Myer’s shares closed down 3.2 per cent on Thursday at 45¢ and have plummeted 43 per cent since touching a 52-week high of 78¢ on November 30 last year.
Mr Wilson, whose Wilson Asset Management funds hold a combined 5.5 per cent of Myer after building a stake since early July at low prices, began his presentation at Sohn saying he wouldn’t talk about Myer. But spotting Mr Lew in the audience, Mr Wilson told his fellow Myer shareholder that at least Wilson Asset Management’s average entry price was lower than his.
Later, Mr Wilson said it was too early to make assumptions about whether Myer could make improvements under Mr King. “We know department stores are struggling. And we can assume retail is difficult, fuel prices are up and house prices are lower,” Mr Wilson said. “Our question is can John King turn around the fortunes of Myer. It’s still very early to make any assumptions.”
The ASX compliance unit was annoyed at a vague statement released by Myer earlier on Friday to the ASX, which didn’t address the specific information in the article. Rear Window reported that Myer’s group sales for the three months ended October 31 had fallen 5.5 per cent year-on-year, while online sales rose 41 per cent against the same period two years ago, yet were down 5.2 per cent on the previous corresponding period.
It is understood there was a series of phone calls between the ASX and Myer over the issue, with the ASX deeming the Myer response inadequate and leaving investors uninformed and in an information vacuum. The ASX insisted that Myer go into a temporary trading halt pending more specific information being released.
Just over two hours later, a further update was supplied by Myer’s general counsel and company secretary Jonathan Garland, saying that Myer had now requested that the trading halt stay in place prior to the opening of ASX trading on Monday.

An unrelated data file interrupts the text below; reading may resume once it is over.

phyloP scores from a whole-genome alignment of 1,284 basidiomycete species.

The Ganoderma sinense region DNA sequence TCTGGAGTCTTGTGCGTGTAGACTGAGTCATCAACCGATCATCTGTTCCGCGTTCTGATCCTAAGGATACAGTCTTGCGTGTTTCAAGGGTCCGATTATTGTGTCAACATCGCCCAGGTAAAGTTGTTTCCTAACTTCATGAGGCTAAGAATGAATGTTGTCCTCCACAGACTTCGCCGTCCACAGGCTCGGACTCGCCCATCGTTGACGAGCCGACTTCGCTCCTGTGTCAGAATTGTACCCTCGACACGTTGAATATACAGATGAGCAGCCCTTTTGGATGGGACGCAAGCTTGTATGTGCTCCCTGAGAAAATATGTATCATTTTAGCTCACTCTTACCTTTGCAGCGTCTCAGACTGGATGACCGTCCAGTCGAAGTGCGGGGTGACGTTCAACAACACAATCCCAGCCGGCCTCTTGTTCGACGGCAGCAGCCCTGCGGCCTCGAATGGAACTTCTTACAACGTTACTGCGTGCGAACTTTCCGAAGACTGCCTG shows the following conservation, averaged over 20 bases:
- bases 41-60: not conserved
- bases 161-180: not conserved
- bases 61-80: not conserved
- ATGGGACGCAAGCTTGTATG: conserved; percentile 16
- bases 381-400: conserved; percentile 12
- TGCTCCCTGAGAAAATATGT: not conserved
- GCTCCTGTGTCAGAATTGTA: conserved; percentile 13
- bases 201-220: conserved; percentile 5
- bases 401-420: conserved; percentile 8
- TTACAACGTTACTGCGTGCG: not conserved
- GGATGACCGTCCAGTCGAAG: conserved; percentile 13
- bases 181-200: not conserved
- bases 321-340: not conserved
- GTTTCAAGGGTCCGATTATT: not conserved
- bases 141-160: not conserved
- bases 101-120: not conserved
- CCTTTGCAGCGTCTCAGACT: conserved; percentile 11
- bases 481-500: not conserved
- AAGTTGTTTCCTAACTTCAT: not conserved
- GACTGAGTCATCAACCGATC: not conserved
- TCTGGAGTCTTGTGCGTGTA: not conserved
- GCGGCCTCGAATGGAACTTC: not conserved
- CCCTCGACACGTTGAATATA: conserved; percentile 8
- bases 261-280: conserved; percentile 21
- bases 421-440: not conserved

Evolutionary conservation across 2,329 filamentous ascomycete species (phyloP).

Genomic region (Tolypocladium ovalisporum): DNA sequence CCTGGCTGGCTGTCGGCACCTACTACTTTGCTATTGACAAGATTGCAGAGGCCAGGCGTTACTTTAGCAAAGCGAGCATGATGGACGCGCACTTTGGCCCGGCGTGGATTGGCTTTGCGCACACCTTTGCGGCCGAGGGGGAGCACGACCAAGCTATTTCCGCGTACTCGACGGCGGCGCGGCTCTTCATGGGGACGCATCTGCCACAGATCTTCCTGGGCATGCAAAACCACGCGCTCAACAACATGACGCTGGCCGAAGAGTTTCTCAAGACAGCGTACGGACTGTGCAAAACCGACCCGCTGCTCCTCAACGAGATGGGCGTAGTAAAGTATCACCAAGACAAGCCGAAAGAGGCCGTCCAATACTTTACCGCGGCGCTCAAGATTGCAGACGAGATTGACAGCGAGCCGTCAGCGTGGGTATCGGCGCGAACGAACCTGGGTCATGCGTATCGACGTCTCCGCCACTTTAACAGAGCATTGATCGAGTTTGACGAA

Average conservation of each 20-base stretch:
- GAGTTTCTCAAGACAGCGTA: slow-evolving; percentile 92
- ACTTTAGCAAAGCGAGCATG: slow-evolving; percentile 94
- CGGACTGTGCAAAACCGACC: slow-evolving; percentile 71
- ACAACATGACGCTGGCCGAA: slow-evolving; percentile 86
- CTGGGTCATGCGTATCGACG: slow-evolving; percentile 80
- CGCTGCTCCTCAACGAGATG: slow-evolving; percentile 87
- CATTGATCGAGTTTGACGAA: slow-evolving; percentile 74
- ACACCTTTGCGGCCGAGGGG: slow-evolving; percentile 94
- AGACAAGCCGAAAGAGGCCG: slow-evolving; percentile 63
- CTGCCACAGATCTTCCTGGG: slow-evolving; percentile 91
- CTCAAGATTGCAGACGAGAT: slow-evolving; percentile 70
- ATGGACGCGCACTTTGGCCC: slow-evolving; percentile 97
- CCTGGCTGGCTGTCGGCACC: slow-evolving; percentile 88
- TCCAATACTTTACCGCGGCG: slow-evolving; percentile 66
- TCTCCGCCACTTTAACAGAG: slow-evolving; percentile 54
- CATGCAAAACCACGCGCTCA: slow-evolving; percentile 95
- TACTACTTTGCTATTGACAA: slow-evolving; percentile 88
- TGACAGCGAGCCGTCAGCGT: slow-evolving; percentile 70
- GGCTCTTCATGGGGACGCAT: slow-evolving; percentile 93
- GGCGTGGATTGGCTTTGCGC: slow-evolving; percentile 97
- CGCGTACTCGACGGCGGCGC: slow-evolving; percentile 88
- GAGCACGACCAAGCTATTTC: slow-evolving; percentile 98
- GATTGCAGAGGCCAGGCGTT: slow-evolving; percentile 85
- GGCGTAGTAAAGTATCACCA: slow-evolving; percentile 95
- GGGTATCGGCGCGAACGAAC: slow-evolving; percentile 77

“The reason for the request is to further respond to the article contained in today’s [Friday’s] [The] Australian Financial Review commenting on the company’s financial performance.”
“The trading halt is requested until an announcement is made to the market, which is expected prior to the opening of trading on Monday 19 November 2018,” the second Myer statement said.
The initial trading halt enforced by the ASX came 45 minutes after an original announcement from Myer early on Friday in response to the Rear Window article that it was “well aware of its continuous disclosure obligations” and “confirms it is in compliance” with them.
Mr Lew, who is Premier Investments chairman, has been pushing for the beleaguered retailer to release first-quarter sales to the end of October urgently. He has argued shareholders must be fully informed before the Myer annual meeting due to take place November 30, where they will vote on Myer’s remuneration report and the re-election of directors.
Myer, which has a July year end, has previously released first-quarter sales at its annual meeting. However, it said in May it would no longer provide quarterly sales updates, mirroring Wesfarmers’ move away from quarterly reporting.